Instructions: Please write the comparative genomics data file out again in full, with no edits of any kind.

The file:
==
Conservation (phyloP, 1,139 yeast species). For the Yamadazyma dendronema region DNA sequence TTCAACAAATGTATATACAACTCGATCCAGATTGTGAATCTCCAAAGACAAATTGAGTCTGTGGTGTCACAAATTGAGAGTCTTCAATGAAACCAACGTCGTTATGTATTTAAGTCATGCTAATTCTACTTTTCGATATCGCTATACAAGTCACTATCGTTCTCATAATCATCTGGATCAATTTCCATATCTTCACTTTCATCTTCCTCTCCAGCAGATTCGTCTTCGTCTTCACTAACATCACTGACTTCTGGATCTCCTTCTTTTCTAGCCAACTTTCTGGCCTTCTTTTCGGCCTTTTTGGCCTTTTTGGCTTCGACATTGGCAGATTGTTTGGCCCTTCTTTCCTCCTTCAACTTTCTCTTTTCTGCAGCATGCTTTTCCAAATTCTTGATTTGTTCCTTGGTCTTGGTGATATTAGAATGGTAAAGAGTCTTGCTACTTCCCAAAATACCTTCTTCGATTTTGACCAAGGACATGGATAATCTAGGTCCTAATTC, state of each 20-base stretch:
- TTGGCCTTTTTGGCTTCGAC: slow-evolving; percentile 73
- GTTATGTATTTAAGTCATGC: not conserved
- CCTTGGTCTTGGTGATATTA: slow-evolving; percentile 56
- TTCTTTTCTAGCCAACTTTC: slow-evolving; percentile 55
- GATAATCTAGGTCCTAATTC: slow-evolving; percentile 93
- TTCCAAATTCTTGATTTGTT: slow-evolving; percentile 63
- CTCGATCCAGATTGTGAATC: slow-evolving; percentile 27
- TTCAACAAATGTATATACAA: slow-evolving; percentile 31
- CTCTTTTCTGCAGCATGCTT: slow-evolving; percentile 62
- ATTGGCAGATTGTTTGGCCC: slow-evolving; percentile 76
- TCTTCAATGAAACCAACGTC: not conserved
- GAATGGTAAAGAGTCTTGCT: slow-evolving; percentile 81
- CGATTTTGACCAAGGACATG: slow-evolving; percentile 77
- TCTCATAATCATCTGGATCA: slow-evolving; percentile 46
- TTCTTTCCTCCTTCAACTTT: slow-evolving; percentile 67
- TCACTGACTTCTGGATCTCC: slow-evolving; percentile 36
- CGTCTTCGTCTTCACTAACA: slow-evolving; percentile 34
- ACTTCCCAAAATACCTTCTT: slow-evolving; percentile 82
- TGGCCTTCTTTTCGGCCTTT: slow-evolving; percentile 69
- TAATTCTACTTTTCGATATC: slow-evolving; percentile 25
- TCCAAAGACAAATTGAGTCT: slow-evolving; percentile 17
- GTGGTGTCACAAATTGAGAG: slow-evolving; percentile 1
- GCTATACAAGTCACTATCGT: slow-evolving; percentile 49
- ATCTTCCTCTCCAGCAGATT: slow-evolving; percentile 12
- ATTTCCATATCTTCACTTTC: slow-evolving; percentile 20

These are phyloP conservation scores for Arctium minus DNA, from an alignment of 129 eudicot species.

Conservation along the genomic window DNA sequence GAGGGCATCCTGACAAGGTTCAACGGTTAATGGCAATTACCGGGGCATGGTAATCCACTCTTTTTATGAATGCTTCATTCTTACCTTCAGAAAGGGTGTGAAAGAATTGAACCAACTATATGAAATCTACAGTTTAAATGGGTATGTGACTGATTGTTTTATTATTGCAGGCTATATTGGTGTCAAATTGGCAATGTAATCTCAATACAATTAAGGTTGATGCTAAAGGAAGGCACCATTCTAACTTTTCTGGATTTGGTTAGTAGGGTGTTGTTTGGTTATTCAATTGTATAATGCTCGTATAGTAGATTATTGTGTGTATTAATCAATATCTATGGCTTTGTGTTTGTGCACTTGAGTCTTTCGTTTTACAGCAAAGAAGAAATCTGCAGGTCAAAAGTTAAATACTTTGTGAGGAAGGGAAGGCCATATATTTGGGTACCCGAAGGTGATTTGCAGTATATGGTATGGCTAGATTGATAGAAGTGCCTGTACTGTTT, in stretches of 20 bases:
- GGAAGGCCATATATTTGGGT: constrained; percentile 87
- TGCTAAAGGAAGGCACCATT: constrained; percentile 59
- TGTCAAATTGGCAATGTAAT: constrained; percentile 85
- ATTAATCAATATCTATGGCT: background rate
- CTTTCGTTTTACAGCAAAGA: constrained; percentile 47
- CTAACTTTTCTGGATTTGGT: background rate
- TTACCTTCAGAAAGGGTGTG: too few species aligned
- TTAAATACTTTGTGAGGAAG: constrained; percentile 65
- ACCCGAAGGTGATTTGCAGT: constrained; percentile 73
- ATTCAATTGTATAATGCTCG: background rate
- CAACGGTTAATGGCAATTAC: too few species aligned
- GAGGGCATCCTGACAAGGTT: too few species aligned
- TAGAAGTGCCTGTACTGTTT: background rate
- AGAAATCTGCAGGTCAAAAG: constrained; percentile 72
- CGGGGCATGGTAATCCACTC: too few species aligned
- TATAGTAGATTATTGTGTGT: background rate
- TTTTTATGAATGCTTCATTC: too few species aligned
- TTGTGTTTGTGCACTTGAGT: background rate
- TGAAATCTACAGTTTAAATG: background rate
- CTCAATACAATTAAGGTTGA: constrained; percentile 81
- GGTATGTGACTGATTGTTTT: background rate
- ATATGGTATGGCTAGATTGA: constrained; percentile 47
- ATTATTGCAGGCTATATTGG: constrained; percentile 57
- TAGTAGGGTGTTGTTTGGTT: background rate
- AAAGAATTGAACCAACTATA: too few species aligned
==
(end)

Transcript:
Conservation (phyloP, 1,139 yeast species). For the Yamadazyma dendronema region DNA sequence TTCAACAAATGTATATACAACTCGATCCAGATTGTGAATCTCCAAAGACAAATTGAGTCTGTGGTGTCACAAATTGAGAGTCTTCAATGAAACCAACGTCGTTATGTATTTAAGTCATGCTAATTCTACTTTTCGATATCGCTATACAAGTCACTATCGTTCTCATAATCATCTGGATCAATTTCCATATCTTCACTTTCATCTTCCTCTCCAGCAGATTCGTCTTCGTCTTCACTAACATCACTGACTTCTGGATCTCCTTCTTTTCTAGCCAACTTTCTGGCCTTCTTTTCGGCCTTTTTGGCCTTTTTGGCTTCGACATTGGCAGATTGTTTGGCCCTTCTTTCCTCCTTCAACTTTCTCTTTTCTGCAGCATGCTTTTCCAAATTCTTGATTTGTTCCTTGGTCTTGGTGATATTAGAATGGTAAAGAGTCTTGCTACTTCCCAAAATACCTTCTTCGATTTTGACCAAGGACATGGATAATCTAGGTCCTAATTC, state of each 20-base stretch:
- TTGGCCTTTTTGGCTTCGAC: slow-evolving; percentile 73
- GTTATGTATTTAAGTCATGC: not conserved
- CCTTGGTCTTGGTGATATTA: slow-evolving; percentile 56
- TTCTTTTCTAGCCAACTTTC: slow-evolving; percentile 55
- GATAATCTAGGTCCTAATTC: slow-evolving; percentile 93
- TTCCAAATTCTTGATTTGTT: slow-evolving; percentile 63
- CTCGATCCAGATTGTGAATC: slow-evolving; percentile 27
- TTCAACAAATGTATATACAA: slow-evolving; percentile 31
- CTCTTTTCTGCAGCATGCTT: slow-evolving; percentile 62
- ATTGGCAGATTGTTTGGCCC: slow-evolving; percentile 76
- TCTTCAATGAAACCAACGTC: not conserved
- GAATGGTAAAGAGTCTTGCT: slow-evolving; percentile 81
- CGATTTTGACCAAGGACATG: slow-evolving; percentile 77
- TCTCATAATCATCTGGATCA: slow-evolving; percentile 46
- TTCTTTCCTCCTTCAACTTT: slow-evolving; percentile 67
- TCACTGACTTCTGGATCTCC: slow-evolving; percentile 36
- CGTCTTCGTCTTCACTAACA: slow-evolving; percentile 34
- ACTTCCCAAAATACCTTCTT: slow-evolving; percentile 82
- TGGCCTTCTTTTCGGCCTTT: slow-evolving; percentile 69
- TAATTCTACTTTTCGATATC: slow-evolving; percentile 25
- TCCAAAGACAAATTGAGTCT: slow-evolving; percentile 17
- GTGGTGTCACAAATTGAGAG: slow-evolving; percentile 1
- GCTATACAAGTCACTATCGT: slow-evolving; percentile 49
- ATCTTCCTCTCCAGCAGATT: slow-evolving; percentile 12
- ATTTCCATATCTTCACTTTC: slow-evolving; percentile 20

These are phyloP conservation scores for Arctium minus DNA, from an alignment of 129 eudicot species.

Conservation along the genomic window DNA sequence GAGGGCATCCTGACAAGGTTCAACGGTTAATGGCAATTACCGGGGCATGGTAATCCACTCTTTTTATGAATGCTTCATTCTTACCTTCAGAAAGGGTGTGAAAGAATTGAACCAACTATATGAAATCTACAGTTTAAATGGGTATGTGACTGATTGTTTTATTATTGCAGGCTATATTGGTGTCAAATTGGCAATGTAATCTCAATACAATTAAGGTTGATGCTAAAGGAAGGCACCATTCTAACTTTTCTGGATTTGGTTAGTAGGGTGTTGTTTGGTTATTCAATTGTATAATGCTCGTATAGTAGATTATTGTGTGTATTAATCAATATCTATGGCTTTGTGTTTGTGCACTTGAGTCTTTCGTTTTACAGCAAAGAAGAAATCTGCAGGTCAAAAGTTAAATACTTTGTGAGGAAGGGAAGGCCATATATTTGGGTACCCGAAGGTGATTTGCAGTATATGGTATGGCTAGATTGATAGAAGTGCCTGTACTGTTT, in stretches of 20 bases:
- GGAAGGCCATATATTTGGGT: constrained; percentile 87
- TGCTAAAGGAAGGCACCATT: constrained; percentile 59
- TGTCAAATTGGCAATGTAAT: constrained; percentile 85
- ATTAATCAATATCTATGGCT: background rate
- CTTTCGTTTTACAGCAAAGA: constrained; percentile 47
- CTAACTTTTCTGGATTTGGT: background rate
- TTACCTTCAGAAAGGGTGTG: too few species aligned
- TTAAATACTTTGTGAGGAAG: constrained; percentile 65
- ACCCGAAGGTGATTTGCAGT: constrained; percentile 73
- ATTCAATTGTATAATGCTCG: background rate
- CAACGGTTAATGGCAATTAC: too few species aligned
- GAGGGCATCCTGACAAGGTT: too few species aligned
- TAGAAGTGCCTGTACTGTTT: background rate
- AGAAATCTGCAGGTCAAAAG: constrained; percentile 72
- CGGGGCATGGTAATCCACTC: too few species aligned
- TATAGTAGATTATTGTGTGT: background rate
- TTTTTATGAATGCTTCATTC: too few species aligned
- TTGTGTTTGTGCACTTGAGT: background rate
- TGAAATCTACAGTTTAAATG: background rate
- CTCAATACAATTAAGGTTGA: constrained; percentile 81
- GGTATGTGACTGATTGTTTT: background rate
- ATATGGTATGGCTAGATTGA: constrained; percentile 47
- ATTATTGCAGGCTATATTGG: constrained; percentile 57
- TAGTAGGGTGTTGTTTGGTT: background rate
- AAAGAATTGAACCAACTATA: too few species aligned